The Bathtub Gin of Cannabis

Jason Kuznicki

Jason Kuznicki is a research fellow at the Cato Institute and contributor of Cato Unbound. He's on twitter as JasonKuznicki. His interests include political theory and history.

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10 Responses

  1. Rufus F. says:

    I’m always a bit skeptical when pro-legalization people try to argue that pot is safer than alcohol. Both of them are intoxicants and, if used incorrectly, can be hazardous. The difference is that we all admit that lots of people drink once they’re old enough to, and that some of them will overdo it and have to “learn to hold their liquor”, while others will turn out to be problem drinkers and need more serious help. For most people, the behavior is channeled into responsible social drinking and it’s not a problem later in life.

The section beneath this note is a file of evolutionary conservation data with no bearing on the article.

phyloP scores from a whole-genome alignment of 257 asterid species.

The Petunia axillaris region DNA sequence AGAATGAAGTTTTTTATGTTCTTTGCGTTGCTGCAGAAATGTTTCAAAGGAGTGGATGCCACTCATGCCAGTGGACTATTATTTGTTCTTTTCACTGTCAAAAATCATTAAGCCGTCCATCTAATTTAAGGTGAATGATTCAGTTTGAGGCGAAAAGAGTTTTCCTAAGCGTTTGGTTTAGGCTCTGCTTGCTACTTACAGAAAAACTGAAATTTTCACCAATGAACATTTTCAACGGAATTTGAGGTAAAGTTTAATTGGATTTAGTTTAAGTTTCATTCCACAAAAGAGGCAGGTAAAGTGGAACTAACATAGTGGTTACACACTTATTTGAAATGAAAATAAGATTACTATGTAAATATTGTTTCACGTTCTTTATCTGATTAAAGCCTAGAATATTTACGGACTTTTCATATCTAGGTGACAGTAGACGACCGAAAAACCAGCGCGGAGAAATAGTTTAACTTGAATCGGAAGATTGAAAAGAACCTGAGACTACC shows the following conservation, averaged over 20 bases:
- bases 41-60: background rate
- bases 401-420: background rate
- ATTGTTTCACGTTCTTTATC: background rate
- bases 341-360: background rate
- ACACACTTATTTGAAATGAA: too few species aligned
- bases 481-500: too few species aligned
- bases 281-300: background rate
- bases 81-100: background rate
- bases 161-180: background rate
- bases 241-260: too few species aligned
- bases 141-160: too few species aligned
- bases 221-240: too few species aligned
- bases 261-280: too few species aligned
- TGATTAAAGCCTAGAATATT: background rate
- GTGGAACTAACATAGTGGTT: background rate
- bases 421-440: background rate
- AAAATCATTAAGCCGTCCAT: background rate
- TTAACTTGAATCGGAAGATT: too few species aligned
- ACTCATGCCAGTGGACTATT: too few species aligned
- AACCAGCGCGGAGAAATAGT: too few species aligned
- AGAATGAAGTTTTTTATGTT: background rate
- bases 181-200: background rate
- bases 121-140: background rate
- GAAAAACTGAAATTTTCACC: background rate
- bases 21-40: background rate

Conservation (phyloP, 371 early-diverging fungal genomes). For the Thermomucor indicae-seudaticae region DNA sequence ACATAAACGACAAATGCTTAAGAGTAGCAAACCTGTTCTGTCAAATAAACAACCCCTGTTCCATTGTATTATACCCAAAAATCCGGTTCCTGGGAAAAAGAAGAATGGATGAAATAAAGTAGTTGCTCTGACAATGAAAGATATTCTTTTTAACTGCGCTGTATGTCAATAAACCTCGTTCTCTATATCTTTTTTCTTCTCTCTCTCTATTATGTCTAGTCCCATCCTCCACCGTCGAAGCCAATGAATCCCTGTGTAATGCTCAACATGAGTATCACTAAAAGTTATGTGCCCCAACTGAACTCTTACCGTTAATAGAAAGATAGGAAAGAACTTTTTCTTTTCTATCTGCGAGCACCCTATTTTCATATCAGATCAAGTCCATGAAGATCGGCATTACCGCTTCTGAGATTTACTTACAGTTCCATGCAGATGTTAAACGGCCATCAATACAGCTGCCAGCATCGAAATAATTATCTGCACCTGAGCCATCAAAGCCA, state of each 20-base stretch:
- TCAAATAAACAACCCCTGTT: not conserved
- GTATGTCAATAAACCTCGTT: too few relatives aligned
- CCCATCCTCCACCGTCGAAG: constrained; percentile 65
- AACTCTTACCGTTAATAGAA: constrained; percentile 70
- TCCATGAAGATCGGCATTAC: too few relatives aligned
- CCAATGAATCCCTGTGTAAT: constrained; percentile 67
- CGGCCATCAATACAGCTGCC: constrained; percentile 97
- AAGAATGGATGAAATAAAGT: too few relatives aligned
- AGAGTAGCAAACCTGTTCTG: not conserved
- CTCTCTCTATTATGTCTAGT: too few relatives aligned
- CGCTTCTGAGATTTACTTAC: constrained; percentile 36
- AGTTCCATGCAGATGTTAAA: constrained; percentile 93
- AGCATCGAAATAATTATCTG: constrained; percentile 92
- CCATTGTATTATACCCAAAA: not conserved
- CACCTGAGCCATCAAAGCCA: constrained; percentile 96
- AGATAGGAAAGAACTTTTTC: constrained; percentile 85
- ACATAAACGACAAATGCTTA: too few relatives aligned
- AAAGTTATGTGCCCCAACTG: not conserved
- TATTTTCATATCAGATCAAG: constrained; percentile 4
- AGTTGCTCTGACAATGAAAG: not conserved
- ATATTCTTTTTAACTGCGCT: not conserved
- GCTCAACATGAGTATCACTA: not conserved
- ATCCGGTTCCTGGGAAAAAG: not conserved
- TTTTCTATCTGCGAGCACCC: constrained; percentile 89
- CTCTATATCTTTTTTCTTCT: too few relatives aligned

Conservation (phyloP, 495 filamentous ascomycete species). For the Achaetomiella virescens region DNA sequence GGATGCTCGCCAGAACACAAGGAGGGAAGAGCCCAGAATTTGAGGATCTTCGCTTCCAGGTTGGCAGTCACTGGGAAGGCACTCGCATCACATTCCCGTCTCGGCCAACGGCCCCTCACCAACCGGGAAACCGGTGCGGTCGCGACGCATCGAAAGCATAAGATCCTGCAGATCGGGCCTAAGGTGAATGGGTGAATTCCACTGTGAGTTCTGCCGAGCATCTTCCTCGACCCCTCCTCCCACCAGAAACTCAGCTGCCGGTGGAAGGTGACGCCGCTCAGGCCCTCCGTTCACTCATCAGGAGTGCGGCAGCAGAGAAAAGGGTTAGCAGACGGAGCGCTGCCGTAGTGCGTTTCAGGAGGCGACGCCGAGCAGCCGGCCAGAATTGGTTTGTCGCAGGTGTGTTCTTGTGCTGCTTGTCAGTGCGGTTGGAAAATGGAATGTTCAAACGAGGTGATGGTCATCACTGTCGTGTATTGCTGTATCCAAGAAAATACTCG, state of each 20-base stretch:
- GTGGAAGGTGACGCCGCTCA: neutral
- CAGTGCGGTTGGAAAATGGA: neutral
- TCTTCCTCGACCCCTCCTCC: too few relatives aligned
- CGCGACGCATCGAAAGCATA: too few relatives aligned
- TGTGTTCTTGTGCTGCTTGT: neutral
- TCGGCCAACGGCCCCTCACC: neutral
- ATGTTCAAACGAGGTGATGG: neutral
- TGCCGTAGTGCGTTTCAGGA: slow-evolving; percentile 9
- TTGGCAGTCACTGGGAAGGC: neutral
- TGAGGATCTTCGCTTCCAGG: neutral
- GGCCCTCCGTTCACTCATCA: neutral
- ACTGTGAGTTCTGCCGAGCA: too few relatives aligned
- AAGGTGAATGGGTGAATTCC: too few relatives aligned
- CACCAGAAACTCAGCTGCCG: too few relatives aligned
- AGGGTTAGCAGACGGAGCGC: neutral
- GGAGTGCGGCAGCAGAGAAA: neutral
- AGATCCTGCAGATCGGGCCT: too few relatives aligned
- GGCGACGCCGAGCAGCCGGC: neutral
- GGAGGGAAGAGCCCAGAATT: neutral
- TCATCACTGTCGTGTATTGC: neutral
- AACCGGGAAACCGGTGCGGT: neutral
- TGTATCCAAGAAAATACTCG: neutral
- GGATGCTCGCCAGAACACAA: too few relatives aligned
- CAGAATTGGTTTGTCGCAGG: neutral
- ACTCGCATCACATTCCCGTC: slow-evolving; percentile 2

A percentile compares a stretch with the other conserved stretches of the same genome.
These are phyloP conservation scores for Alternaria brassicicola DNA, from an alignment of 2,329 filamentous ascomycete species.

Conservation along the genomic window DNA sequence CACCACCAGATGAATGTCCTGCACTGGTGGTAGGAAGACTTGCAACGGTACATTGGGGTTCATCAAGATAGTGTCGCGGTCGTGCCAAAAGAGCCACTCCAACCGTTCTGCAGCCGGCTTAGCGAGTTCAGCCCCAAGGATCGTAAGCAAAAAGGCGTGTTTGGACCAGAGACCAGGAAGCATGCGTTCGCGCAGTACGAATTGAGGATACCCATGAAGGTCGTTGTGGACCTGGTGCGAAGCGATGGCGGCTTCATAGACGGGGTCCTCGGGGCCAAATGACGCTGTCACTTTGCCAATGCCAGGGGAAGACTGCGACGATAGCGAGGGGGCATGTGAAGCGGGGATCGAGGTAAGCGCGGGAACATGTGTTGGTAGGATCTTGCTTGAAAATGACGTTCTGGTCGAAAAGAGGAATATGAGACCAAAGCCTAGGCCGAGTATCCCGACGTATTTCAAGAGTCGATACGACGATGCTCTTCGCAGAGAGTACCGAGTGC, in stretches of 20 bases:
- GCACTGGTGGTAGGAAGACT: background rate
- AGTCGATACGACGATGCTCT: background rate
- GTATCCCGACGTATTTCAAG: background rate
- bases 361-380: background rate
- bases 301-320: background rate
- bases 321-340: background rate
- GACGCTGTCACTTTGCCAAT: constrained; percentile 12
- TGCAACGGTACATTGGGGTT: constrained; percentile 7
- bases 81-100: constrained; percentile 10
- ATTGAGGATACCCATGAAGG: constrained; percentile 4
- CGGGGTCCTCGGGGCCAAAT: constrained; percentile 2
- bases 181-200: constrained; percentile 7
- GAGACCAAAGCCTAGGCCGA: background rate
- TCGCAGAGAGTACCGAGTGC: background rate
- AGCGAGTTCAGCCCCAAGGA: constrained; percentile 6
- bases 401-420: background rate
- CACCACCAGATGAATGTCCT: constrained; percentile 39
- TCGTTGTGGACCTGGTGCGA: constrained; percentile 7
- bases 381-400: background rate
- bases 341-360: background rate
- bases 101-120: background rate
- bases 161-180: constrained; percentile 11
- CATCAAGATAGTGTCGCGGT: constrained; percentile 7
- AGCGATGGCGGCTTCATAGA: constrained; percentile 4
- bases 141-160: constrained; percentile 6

With pot, anyone who uses it is already a criminal, so there’s less social pressure to learn how to “hold their pipe”. We want them to just not smoke pot, instead of learning to do so responsibly. Responsible adults quit smoking and problem users keep using in privacy. I think this is part of why people who smoke when they’re young and overdo it often turn into hardcore prohibitionists, instead of just deciding that, if you smoke marijuana, you’d better be smart about it. “Responsible” is defined as quitting for pot, where it’s defined as moderation for booze.Report

    • Jason Kuznicki in reply to Rufus F. says:

      @Rufus F.,